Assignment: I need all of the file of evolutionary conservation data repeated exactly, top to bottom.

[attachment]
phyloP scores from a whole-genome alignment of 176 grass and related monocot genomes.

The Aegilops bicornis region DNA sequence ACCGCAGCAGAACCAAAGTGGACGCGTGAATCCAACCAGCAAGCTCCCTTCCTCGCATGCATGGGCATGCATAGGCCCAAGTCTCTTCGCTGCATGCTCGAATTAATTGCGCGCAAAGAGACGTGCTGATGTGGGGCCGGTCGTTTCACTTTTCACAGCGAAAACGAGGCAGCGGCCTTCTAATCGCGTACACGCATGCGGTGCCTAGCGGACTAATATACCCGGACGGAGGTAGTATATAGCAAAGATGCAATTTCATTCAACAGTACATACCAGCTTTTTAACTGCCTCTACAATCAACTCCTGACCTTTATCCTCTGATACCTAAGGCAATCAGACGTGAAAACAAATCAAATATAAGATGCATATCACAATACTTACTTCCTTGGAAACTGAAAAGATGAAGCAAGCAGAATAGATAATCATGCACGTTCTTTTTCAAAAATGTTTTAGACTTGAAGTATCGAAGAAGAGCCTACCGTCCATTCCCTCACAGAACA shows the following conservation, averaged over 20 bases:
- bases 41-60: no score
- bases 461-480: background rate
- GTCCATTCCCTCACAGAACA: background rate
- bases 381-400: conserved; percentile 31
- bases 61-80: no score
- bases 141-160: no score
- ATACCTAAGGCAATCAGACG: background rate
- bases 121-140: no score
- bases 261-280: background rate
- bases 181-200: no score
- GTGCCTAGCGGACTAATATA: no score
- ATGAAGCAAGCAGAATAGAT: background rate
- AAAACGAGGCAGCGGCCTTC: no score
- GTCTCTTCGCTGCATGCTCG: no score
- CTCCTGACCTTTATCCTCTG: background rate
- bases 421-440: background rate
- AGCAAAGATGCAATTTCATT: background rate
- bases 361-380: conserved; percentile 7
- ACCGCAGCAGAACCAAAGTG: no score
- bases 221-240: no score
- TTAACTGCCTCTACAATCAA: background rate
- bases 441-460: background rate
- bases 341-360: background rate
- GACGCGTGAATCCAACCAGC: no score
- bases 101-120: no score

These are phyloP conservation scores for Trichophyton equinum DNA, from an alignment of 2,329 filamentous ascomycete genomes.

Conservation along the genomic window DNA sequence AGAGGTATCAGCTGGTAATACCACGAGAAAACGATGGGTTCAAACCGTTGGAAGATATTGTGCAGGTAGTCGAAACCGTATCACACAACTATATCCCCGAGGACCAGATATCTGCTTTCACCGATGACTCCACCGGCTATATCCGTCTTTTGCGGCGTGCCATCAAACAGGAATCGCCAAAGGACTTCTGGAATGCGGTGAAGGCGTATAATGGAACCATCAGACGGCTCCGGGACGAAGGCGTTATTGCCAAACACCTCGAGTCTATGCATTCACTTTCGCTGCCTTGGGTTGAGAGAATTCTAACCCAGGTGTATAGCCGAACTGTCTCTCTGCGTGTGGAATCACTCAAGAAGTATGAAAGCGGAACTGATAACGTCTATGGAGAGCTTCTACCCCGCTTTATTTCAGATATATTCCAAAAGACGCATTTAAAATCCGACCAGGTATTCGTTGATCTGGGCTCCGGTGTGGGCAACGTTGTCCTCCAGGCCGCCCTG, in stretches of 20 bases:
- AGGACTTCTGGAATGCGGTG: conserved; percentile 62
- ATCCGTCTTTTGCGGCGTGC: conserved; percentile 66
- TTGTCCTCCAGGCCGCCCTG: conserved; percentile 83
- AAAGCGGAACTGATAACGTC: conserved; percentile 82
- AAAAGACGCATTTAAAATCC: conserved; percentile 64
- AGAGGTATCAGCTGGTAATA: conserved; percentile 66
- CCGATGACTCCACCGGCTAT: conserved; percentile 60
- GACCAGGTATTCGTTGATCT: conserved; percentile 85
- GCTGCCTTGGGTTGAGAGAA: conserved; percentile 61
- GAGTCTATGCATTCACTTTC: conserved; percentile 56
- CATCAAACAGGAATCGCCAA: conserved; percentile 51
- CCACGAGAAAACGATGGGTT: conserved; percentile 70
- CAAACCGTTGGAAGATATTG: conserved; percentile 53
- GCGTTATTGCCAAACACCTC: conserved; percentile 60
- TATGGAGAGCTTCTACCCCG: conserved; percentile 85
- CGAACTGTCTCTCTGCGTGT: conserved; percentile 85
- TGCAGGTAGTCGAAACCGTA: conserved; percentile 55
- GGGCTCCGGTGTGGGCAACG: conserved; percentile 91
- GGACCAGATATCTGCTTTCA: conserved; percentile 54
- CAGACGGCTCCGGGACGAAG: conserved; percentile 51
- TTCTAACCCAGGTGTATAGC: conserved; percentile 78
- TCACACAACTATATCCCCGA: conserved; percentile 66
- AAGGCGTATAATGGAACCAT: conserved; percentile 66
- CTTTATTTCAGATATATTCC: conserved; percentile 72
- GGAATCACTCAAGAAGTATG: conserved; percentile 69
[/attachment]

phyloP scores from a whole-genome alignment of 176 grass and related monocot genomes.

The Aegilops bicornis region DNA sequence ACCGCAGCAGAACCAAAGTGGACGCGTGAATCCAACCAGCAAGCTCCCTTCCTCGCATGCATGGGCATGCATAGGCCCAAGTCTCTTCGCTGCATGCTCGAATTAATTGCGCGCAAAGAGACGTGCTGATGTGGGGCCGGTCGTTTCACTTTTCACAGCGAAAACGAGGCAGCGGCCTTCTAATCGCGTACACGCATGCGGTGCCTAGCGGACTAATATACCCGGACGGAGGTAGTATATAGCAAAGATGCAATTTCATTCAACAGTACATACCAGCTTTTTAACTGCCTCTACAATCAACTCCTGACCTTTATCCTCTGATACCTAAGGCAATCAGACGTGAAAACAAATCAAATATAAGATGCATATCACAATACTTACTTCCTTGGAAACTGAAAAGATGAAGCAAGCAGAATAGATAATCATGCACGTTCTTTTTCAAAAATGTTTTAGACTTGAAGTATCGAAGAAGAGCCTACCGTCCATTCCCTCACAGAACA shows the following conservation, averaged over 20 bases:
- bases 41-60: no score
- bases 461-480: background rate
- GTCCATTCCCTCACAGAACA: background rate
- bases 381-400: conserved; percentile 31
- bases 61-80: no score
- bases 141-160: no score
- ATACCTAAGGCAATCAGACG: background rate
- bases 121-140: no score
- bases 261-280: background rate
- bases 181-200: no score
- GTGCCTAGCGGACTAATATA: no score
- ATGAAGCAAGCAGAATAGAT: background rate
- AAAACGAGGCAGCGGCCTTC: no score
- GTCTCTTCGCTGCATGCTCG: no score
- CTCCTGACCTTTATCCTCTG: background rate
- bases 421-440: background rate
- AGCAAAGATGCAATTTCATT: background rate
- bases 361-380: conserved; percentile 7
- ACCGCAGCAGAACCAAAGTG: no score
- bases 221-240: no score
- TTAACTGCCTCTACAATCAA: background rate
- bases 441-460: background rate
- bases 341-360: background rate
- GACGCGTGAATCCAACCAGC: no score
- bases 101-120: no score

These are phyloP conservation scores for Trichophyton equinum DNA, from an alignment of 2,329 filamentous ascomycete genomes.

Conservation along the genomic window DNA sequence AGAGGTATCAGCTGGTAATACCACGAGAAAACGATGGGTTCAAACCGTTGGAAGATATTGTGCAGGTAGTCGAAACCGTATCACACAACTATATCCCCGAGGACCAGATATCTGCTTTCACCGATGACTCCACCGGCTATATCCGTCTTTTGCGGCGTGCCATCAAACAGGAATCGCCAAAGGACTTCTGGAATGCGGTGAAGGCGTATAATGGAACCATCAGACGGCTCCGGGACGAAGGCGTTATTGCCAAACACCTCGAGTCTATGCATTCACTTTCGCTGCCTTGGGTTGAGAGAATTCTAACCCAGGTGTATAGCCGAACTGTCTCTCTGCGTGTGGAATCACTCAAGAAGTATGAAAGCGGAACTGATAACGTCTATGGAGAGCTTCTACCCCGCTTTATTTCAGATATATTCCAAAAGACGCATTTAAAATCCGACCAGGTATTCGTTGATCTGGGCTCCGGTGTGGGCAACGTTGTCCTCCAGGCCGCCCTG, in stretches of 20 bases:
- AGGACTTCTGGAATGCGGTG: conserved; percentile 62
- ATCCGTCTTTTGCGGCGTGC: conserved; percentile 66
- TTGTCCTCCAGGCCGCCCTG: conserved; percentile 83
- AAAGCGGAACTGATAACGTC: conserved; percentile 82
- AAAAGACGCATTTAAAATCC: conserved; percentile 64
- AGAGGTATCAGCTGGTAATA: conserved; percentile 66
- CCGATGACTCCACCGGCTAT: conserved; percentile 60
- GACCAGGTATTCGTTGATCT: conserved; percentile 85
- GCTGCCTTGGGTTGAGAGAA: conserved; percentile 61
- GAGTCTATGCATTCACTTTC: conserved; percentile 56
- CATCAAACAGGAATCGCCAA: conserved; percentile 51
- CCACGAGAAAACGATGGGTT: conserved; percentile 70
- CAAACCGTTGGAAGATATTG: conserved; percentile 53
- GCGTTATTGCCAAACACCTC: conserved; percentile 60
- TATGGAGAGCTTCTACCCCG: conserved; percentile 85
- CGAACTGTCTCTCTGCGTGT: conserved; percentile 85
- TGCAGGTAGTCGAAACCGTA: conserved; percentile 55
- GGGCTCCGGTGTGGGCAACG: conserved; percentile 91
- GGACCAGATATCTGCTTTCA: conserved; percentile 54
- CAGACGGCTCCGGGACGAAG: conserved; percentile 51
- TTCTAACCCAGGTGTATAGC: conserved; percentile 78
- TCACACAACTATATCCCCGA: conserved; percentile 66
- AAGGCGTATAATGGAACCAT: conserved; percentile 66
- CTTTATTTCAGATATATTCC: conserved; percentile 72
- GGAATCACTCAAGAAGTATG: conserved; percentile 69